When is it ever NOT a good time to make pizza?!
If you are a novice to pizza making or you just want to make a good and quick pizza dough check out our recipe for basic pizza dough.
If you are not stressed for time and are looking for maximum taste, try and make my favorite pizza dough, using a poolish preferment. A poolish is made in a minute, the only thing is you have to think in advance. You can make the poolish anywhere between 8 and 16 hours before you start making the final dough. The most logical choice here would probably be the 8 hour option: you make the poolish in the morning, the final dough in the evening. You can see in the list below how much, or rather how little, yeast you need in combination with the prefermenting times. The amounts of yeast can really only be measured with a precision scale. This recipe will allow for 4 pizza’s, but can easily be doubled of course.
- up to 8 hours 0.3 g instant yeast
- up to 12 hours 0.2 g instant yeast
- up to 16 hours 0.1 g instant yeast
A teaspoon of instant yeast weights about 3,1 grams. So half a teaspoon is 1,5 grams, a quarter teaspoon is 0.77 and one eight teaspoon is 0,39 grams. So for the ‘biggest’ amount you need less than one eight teaspoon, for the other options even less. You can see why we prefer scales…
Ingredients for the Poolish
100 g wheat flour / bread flour
100 g / 100 ml water
0.3 g instant yeast (see list above)
Flour, water, tiny bit of yeast, stir, wait a while: poolish!
Make the poolish by mixing flour, water and yeast with a spatula or dough whisk until well combined (about 30 seconds), cover the bowl with clingfilm and leave to develop at room temperature for 8 hours.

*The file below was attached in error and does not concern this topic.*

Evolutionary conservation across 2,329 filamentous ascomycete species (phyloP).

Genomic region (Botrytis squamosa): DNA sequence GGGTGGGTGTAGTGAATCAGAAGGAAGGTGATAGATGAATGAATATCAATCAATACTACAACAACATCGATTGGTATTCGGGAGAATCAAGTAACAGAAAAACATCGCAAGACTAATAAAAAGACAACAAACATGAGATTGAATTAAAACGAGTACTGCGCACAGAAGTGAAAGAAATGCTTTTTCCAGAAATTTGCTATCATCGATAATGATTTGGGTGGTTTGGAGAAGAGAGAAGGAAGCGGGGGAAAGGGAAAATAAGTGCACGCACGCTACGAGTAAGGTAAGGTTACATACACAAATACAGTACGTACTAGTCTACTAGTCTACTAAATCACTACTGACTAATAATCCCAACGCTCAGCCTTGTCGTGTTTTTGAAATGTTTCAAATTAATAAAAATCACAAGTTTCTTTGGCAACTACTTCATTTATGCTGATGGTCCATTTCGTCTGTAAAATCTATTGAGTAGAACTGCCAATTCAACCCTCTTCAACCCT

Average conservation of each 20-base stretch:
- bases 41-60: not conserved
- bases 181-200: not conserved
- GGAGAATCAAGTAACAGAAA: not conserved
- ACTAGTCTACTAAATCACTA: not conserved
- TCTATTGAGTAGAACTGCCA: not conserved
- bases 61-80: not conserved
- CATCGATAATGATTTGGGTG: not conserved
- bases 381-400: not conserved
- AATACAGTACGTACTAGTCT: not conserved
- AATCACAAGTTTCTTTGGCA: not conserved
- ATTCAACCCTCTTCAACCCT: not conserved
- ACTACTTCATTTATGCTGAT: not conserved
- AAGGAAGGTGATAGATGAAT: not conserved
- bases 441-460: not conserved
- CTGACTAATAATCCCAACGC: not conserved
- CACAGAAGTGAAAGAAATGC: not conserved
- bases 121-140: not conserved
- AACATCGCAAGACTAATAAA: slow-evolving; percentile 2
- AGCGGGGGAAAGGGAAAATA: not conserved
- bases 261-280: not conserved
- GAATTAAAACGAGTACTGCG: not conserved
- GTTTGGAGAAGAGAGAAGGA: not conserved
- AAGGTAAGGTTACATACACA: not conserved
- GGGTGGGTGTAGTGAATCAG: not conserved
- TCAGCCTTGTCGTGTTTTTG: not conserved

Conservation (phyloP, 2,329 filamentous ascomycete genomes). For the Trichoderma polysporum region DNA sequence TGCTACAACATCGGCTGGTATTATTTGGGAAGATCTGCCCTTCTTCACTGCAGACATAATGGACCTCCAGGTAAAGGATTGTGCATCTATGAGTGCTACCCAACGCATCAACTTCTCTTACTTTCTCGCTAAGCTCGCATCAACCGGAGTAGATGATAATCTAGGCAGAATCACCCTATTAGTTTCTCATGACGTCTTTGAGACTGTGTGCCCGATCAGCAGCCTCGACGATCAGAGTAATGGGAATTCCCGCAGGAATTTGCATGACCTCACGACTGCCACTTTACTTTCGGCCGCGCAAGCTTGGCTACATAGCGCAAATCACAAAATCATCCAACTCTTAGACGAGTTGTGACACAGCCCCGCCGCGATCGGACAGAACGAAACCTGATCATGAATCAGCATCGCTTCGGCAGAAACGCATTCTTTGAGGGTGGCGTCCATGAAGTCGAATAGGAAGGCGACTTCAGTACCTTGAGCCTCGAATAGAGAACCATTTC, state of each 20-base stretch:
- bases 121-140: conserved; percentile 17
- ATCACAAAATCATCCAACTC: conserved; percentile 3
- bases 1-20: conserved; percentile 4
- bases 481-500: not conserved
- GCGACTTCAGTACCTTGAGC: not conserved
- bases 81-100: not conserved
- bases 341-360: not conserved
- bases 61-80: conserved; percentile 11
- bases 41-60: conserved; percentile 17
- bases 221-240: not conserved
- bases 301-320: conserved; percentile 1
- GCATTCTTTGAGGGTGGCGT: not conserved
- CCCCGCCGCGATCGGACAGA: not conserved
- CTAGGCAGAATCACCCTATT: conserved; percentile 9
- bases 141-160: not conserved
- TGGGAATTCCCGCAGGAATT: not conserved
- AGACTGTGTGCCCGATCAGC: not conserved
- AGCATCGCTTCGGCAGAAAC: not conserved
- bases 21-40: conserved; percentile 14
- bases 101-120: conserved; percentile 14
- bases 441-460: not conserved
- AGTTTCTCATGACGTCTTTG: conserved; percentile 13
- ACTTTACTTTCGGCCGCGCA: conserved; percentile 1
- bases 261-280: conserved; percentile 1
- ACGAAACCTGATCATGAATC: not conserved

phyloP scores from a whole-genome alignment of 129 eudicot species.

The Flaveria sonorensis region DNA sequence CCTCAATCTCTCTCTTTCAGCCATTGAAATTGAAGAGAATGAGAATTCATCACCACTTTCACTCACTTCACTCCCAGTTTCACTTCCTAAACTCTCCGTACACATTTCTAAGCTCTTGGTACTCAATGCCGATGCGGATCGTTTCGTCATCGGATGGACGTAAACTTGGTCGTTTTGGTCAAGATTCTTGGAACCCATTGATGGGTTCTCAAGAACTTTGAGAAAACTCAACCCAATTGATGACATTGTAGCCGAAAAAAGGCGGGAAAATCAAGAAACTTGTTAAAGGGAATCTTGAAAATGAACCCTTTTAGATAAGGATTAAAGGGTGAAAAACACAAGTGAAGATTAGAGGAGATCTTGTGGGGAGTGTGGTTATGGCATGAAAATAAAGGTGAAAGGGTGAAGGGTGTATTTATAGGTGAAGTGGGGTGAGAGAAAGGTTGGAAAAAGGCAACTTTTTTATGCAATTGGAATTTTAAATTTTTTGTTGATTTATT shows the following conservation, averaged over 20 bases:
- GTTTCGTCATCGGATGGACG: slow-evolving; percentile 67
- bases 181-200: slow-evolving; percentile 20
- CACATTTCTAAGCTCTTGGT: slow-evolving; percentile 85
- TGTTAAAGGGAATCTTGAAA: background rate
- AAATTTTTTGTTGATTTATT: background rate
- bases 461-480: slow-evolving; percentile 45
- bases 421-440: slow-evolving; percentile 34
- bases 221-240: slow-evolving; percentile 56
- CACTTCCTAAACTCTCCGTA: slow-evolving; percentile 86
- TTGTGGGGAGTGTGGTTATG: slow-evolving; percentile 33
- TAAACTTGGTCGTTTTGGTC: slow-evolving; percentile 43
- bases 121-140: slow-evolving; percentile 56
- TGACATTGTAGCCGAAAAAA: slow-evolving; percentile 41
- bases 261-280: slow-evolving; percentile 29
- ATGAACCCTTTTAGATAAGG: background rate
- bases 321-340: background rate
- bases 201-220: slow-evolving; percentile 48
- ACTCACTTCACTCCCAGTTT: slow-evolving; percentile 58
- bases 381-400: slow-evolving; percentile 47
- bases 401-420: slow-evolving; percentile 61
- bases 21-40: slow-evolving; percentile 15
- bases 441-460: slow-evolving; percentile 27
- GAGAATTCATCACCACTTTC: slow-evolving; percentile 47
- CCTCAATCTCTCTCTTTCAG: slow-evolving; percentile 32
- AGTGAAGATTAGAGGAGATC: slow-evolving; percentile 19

Making the pizza dough
Ingredients for the Pizza Dough
makes 4 pizza’s
250 g wheat flour / bread flour
8 g sea salt
5 g instant yeast
approx 120 ml water, lukewarm
flour for dusting the peel (semolina flour or cornmeal would be ideal)
Good pizza effort, celebrated with Champagne!
Scoop the prepared poolish in the mixing bowl of your standing mixer. Add the flour, salt, and instant yeast. Now add water and knead with dough hook for 7 minutes, or until the dough is smooth and slightly sticky (by hand it will take a bit longer, 10 to 15 minutes, depending on your technique). The dough should clear the sides of the bowl but stick just slightly to the bottom of the bowl. Transfer the dough to your worktop, very lightly dusted with flour. Prepare a sheet pan by misting it with spray oil . Using a dough scraper, cut the dough into 4 equal pieces. Then flour your hands very lightly. Lift each piece of dough and gently form it into a ball. Transfer the balls to the pan and cover with floured or greased plastic foil. Leave to rest at room temperature for 1 hour.
At least 45 minutes before making the pizza, place a baking stone on the floor of your oven, or on a rack in the lower part of the oven.
Heat the oven as hot as possible, (most ovens won’t go higher than 300ºC / 570ºF). We use the Bestron Alfredo pizza maker, it has a stone and two heated spirals and can reach temperatures above 350ºC / 660ºF and works really well.
Place the dough balls on top of a floured counter and sprinkle them with flour; dust your hands with flour. Take a ball of dough and using your hands gently press it into a flat disk. Now you can try tossing the dough like a real Italian pro but this is a skill that requires some practice (I can’t do it). You can, like most people, resort to using a rolling pin and roll and stretch the dough into a round shape of about 25 cm /10 inches. Now lay the pizza on the peel or pan, making sure there is enough (semolina) flour to allow it to slide. Lightly top it with sauce and your other ingredients of choice (start with 3 or 4 ingredients, keep it simple to give the crust a good chance to bake).
Slide the pizza onto the hot stone and close the door. Keep an eye on it and see if after 2 minutes or so it needs to be rotated for even baking. The pizza should take about 5 to 6 minutes to bake.
Remove the pizza from the oven and transfer to a cutting board. Wait a minute before slicing and serving, to allow the ingredients to set.